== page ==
An index measuring San Diego’s economy rose nearly 1 percent in January, marking the third straight monthly gain and the largest one since April.
The Index of Leading Economic Indicators for San Diego County increased 0.9 percent, after prior monthly gains of 0.6 percent in December and 0.4 percent in November, according to a report from the University of San Diego’s Burnham-Moores Center for Real Estate.
The index showed five of the six components increasing led by nearly a 2 percent surge in consumer confidence and a 1 percent gain in the stock prices of local companies. The only component that fell was housing permits issued, which dropped by about a half percent.
Alan Gin, the USD economics professor who compiles the index, said given the data so far, he’s sticking with a forecast this year of positive growth. “Unless there’s some complete disaster somewhere, or the eruption of a major conflict in the Middle East, or some terrorist act, we’ll have a solid year,” Gin said.
While January’s index seems to show the tepid recovery has some real legs, the numbers didn’t reflect a sudden rise in gasoline prices this month that were exceeding $4.34 per gallon on Feb. 29, up from about $4 earlier in the month.
Gin said the price spike last month was the result of a combination of factors: higher per barrel oil due to increasing international tension involving Iran, and the shutting down of a refinery in this state.
If gas continues rising, it could affect the recovery but won’t reverse it completely, Gin said.
Over a Barrel
Dan Seiver, a professor of finance at San Diego State University, agreed with Gin’s assessment. “Rising gas prices are a negative, but I don’t consider them a major negative. They haven’t risen enough to cause major damage to the national and local economy,” he said. “But if the price of crude oil goes to $150 a barrel and gas hits $6 a gallon that would be a serious problem.”
Gin said for every dime increase in the price of gasoline, it results in $8 million to $10 million taken out of the local economy. The rise also causes an increase in the price of other goods and a decline in consumer confidence, which may cause consumers to pull back from spending, he noted.
In addition to the January increases in consumer confidence and stock prices, other parts of the index showing upticks were more want ads, the national economic indicator index, and fewer claims for unemployment insurance.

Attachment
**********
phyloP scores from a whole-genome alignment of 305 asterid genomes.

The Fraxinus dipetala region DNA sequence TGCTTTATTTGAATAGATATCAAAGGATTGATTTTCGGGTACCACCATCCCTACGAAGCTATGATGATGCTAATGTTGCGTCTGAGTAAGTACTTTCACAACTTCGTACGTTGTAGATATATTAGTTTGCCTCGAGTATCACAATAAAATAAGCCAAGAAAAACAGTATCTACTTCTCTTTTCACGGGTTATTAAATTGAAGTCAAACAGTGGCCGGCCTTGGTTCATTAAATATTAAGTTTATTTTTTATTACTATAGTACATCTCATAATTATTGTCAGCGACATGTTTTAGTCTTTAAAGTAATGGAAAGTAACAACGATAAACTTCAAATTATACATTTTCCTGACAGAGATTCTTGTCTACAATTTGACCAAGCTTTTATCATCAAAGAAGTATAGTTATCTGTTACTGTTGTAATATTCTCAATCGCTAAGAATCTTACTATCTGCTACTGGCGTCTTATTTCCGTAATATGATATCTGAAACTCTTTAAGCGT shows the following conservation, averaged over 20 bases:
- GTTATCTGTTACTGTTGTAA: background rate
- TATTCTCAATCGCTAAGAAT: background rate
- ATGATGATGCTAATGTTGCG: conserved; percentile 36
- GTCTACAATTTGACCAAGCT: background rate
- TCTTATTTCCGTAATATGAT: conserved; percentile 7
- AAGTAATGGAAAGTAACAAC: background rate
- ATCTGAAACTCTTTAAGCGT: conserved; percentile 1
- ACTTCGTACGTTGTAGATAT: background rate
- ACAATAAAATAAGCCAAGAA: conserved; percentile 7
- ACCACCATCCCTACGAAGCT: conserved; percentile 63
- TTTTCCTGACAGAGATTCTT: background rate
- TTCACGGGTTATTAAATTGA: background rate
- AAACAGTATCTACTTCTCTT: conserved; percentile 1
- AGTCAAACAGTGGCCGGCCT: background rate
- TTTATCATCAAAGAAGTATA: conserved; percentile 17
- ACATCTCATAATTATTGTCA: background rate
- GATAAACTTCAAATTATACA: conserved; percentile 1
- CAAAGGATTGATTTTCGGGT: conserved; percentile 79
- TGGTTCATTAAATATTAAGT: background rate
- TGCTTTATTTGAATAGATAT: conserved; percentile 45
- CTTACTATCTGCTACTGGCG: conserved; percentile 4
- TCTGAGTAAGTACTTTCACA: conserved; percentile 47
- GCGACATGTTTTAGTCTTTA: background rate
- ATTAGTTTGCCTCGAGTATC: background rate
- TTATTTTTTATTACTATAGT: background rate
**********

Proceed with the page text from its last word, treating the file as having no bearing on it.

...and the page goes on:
Building permits got off to a slow start this year when only 212 residential units were authorized, less than half of the number issued in January 2011.
Gin forecast there would be 5,500 to 6,000 permits issued by year-end, mainly for apartments. In 2011, the county issued 5,220 residential permits, up 56 percent from 2010, he said.
Claims for unemployment insurance hit their lowest level since August 2008, while help wanted ads rose for the 13th consecutive month, according to Gin’s report.
Decline in Jobless Rate
The county’s jobless rate in December, the most recent available, was 8.9 percent, down from 9.2 percent in November. Gin thinks the region can generate some 20,000 to 25,000 new jobs this year, and that by year-end the unemployment rate could be “in the low 8 percent range.”
Seiver said the jobs picture likely won’t improve dramatically this year, but is slowly coming down, and could fall by 1 percent.
The rising stock market so far this year is lifting the prices of most local firms, which tend to be smaller and prone to volatile price swings. Year to date as of Feb. 28, the Standard & Poor’s 500 Index is up 9.11 percent while the Dow Jones Industrial Average was up 6.45 percent.
The national economy also demonstrated better growth and a rise in the national index of leading economic indicators in January.
In the fourth quarter of 2011, the national gross domestic product grew 3 percent, above a 2.8 estimate from the federal Commerce Department. Because many companies are expected to trim their inventories in the first quarter, the national GDP is expected to slow to 1.9 percent, according to MarketWatch.